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The classic book on Muscle Control from one of the best ever at the art, Maxick, the oldtime strongman. If you're looking to develop tremendous will power, control over your muscles, the ability to tense and relax at will then this book is a must.
Born as a small child and attacked with rickets, he shortly became a robust young lad through his practice of muscle control. He went on to become one of the strongest people of his time, while maintaining a very small bodyweight.
Here are Maxick’s Amazing Feats Of Strength at a Weight of less than 147lbs:
Right Hand Military Press, 112 pounds
Right Hand Snatch, 165 pounds
Right Hand Swing with Dumbbell, 150 pounds.
Right Hand Jerk, 240 pounds
Two Hands Military Press, 230 pounds
Two Hands Clean and Jerk with Barbell, 272 pounds.
Two Hands Continental Jerk with Barbell, 340 pounds
In a contest at finger-pulling, in which Maxick was "unbeatable," Maxick could pull a 200-pound opponent clear across the table that separated the two men.
He pressed van Diggelen (185 pounds) overhead 16 times with his right arm, while holding in his left hand a glass of beer full to the brim, without spilling a drop. Earlier that same day, he had pressed Fred Storbeek (205 pounds), who was then the heavyweight British Empire Boxing Champion, 11 times with his right arm.
Holding van Diggelen aloft on one arm, Maxick ran up two flights of stairs with him and then ran down the two flights. Then standing on his hands, he in that position ran up the two flights and down again.
Pretty amazing stuff right? And Maxick attributes his strength to muscle control. Plus here is what Maxick has to say regarding the Mind-Muscle connection:
"THE SERIOUS student of muscle-control will soon become aware of the fact that his willpower had become greater, and his mental faculties clearer and capable of increased concentration. Thus it will be observed that the controlling of the muscles reacts upon the mind and strengthens the mental powers in exactly the same proportion that the control of the muscles strengthens the body and limbs."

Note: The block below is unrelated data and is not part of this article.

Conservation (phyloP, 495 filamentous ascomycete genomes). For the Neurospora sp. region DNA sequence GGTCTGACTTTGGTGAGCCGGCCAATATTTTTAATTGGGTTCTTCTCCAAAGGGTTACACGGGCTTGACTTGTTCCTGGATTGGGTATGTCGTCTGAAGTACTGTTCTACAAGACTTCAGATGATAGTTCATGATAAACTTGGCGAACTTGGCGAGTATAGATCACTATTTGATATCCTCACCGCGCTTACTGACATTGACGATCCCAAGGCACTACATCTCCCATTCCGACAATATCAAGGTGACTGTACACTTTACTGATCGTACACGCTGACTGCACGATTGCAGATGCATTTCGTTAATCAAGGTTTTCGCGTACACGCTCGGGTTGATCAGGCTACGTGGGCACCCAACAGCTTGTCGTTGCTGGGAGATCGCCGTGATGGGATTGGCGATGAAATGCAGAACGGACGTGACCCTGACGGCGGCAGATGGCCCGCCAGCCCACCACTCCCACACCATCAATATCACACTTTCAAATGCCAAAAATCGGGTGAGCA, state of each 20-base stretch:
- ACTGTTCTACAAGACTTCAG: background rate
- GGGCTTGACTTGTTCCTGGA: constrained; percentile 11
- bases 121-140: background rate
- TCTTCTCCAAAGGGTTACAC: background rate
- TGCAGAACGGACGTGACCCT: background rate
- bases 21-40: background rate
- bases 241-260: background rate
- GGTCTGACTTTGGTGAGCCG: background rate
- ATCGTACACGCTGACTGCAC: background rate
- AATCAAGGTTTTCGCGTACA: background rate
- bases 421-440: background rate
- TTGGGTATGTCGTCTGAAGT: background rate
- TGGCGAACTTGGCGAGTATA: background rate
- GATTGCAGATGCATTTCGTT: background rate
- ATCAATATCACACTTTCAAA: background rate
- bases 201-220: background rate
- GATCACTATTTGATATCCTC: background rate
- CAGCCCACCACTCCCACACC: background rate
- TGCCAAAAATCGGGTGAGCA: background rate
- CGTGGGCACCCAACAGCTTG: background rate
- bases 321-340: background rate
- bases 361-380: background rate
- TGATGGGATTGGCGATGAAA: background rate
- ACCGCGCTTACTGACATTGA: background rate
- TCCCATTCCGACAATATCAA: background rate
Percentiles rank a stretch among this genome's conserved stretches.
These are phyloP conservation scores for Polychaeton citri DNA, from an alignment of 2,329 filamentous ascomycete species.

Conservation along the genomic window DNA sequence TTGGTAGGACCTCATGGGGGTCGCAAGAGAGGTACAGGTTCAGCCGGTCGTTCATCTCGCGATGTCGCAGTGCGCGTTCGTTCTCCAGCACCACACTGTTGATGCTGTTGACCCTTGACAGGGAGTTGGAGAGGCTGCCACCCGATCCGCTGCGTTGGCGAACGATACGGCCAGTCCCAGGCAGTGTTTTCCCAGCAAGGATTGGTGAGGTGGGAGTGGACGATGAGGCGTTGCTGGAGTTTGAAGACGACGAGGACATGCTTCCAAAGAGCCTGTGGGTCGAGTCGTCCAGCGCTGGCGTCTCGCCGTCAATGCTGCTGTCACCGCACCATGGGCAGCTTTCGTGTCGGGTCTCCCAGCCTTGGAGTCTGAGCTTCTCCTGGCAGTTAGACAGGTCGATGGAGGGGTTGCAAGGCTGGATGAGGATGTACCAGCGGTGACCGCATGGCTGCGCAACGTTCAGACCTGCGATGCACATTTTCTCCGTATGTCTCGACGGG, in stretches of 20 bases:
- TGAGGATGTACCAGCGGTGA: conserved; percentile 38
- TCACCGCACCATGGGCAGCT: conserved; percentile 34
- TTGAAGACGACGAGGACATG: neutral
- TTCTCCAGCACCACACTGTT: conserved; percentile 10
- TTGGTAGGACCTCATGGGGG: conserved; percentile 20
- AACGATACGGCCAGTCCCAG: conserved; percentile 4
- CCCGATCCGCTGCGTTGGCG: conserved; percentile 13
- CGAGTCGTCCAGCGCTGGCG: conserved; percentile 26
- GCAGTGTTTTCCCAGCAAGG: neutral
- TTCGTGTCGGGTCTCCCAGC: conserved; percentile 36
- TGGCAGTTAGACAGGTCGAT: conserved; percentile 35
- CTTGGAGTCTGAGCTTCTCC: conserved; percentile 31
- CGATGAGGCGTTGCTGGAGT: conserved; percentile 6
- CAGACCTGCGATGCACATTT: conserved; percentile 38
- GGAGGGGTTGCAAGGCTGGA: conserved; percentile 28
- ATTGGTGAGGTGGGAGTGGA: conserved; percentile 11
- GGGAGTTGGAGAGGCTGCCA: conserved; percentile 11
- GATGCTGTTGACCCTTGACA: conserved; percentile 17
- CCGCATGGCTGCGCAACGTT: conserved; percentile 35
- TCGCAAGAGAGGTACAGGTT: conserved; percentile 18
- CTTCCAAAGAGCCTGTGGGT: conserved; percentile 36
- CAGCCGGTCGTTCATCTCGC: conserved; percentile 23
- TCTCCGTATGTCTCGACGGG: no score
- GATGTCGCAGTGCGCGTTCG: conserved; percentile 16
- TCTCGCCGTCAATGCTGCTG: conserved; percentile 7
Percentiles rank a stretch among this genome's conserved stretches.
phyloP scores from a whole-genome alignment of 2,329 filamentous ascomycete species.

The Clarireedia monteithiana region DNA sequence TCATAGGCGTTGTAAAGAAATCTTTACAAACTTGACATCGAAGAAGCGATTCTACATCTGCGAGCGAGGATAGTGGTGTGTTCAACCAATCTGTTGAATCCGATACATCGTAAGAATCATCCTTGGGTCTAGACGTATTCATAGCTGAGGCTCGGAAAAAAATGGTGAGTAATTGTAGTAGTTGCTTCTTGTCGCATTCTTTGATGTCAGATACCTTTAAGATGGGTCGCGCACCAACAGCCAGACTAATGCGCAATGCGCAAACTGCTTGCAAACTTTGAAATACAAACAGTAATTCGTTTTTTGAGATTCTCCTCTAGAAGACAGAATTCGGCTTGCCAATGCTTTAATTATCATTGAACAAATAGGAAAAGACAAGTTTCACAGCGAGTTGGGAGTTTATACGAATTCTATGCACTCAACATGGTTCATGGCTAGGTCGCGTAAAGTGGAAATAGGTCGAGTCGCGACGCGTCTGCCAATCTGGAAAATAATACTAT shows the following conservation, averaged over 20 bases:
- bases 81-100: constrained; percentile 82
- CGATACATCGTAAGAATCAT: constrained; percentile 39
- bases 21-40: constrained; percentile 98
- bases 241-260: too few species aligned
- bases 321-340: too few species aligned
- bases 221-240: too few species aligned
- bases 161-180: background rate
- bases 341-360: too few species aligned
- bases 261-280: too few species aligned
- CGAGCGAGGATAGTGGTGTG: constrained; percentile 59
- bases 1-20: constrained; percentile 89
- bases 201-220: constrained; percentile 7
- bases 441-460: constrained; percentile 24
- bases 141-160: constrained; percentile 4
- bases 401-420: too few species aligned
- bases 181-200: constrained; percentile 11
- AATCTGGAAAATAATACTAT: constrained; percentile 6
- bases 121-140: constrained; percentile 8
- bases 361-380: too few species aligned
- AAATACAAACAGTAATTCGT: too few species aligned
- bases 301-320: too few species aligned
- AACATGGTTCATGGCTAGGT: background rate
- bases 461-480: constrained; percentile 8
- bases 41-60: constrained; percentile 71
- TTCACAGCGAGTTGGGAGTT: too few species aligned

Here are the subject headings found within this book:
My Early Years
Attacked by Rickets
A Weakling Among the Robust
A Momentous Happening
My Health Improves
Work, but nourishment
How Muscle Control was Revealed to Me
How Mechanical Exercise May Hinder Muscle Development
The Case of the Stonemason
What is Meant by Muscle Control
I Become a Champion
Passive Condition of Relaxation
I Take Up Weight-Lifting
I Win an Open Championship
All Three Championships
My First Pupil
I Come to England
Will-Power and Muscle-Control
A Few Hints
You'll also find 21 exercises that cover the body form the head to the toes.
Although this is the best and most famous Maxick wrote a number of other books like Great Strength with Muscle Control, How to Become a Great Athlete and Health, Strength & Will Power.
Maxick, whose name was "anglicised" from the German, Max Sick, was anything but a man in poor health! Paradoxically, he was to become known as "The Muscular Phenomenon." He was born in Bregenz, a town in the extreme western tip of Austria, on June 28, 1882. Although as a child he had been sickly and of poor physique, by long training in weightlifting and gymnastics he became a phenomenon of muscularity and strength. Although standing only 5 feet 3 3/4 inches and weighing at his best from 145 to 147 pounds, Maxick set records in weightlifting that few heavyweights of his day could equal. Outside of straight weightlifting, Maxick showed up equally well. Indeed, in hand-balancing and gymnastics he could perform some astounding feats. As would he expected in view of his extraordinary strength, Maxick had a superb muscular development. So completely were all his voluntary muscles under his control that he could make any desired group "dance" in time to music. He was, in fact, one of the first great exponents of the art of "muscle control," and could do things in this department that astonished even the great Eugen Sandow, who himself was an expert in the art. For many years, Maxick made his home in Buenos Aires, Argentina, where he conducted a gymnasium and health studio. He also went periodically on exploring expeditions into the Matto Grosso of Brazil. Maxick died in Buenos Aires about 1960.
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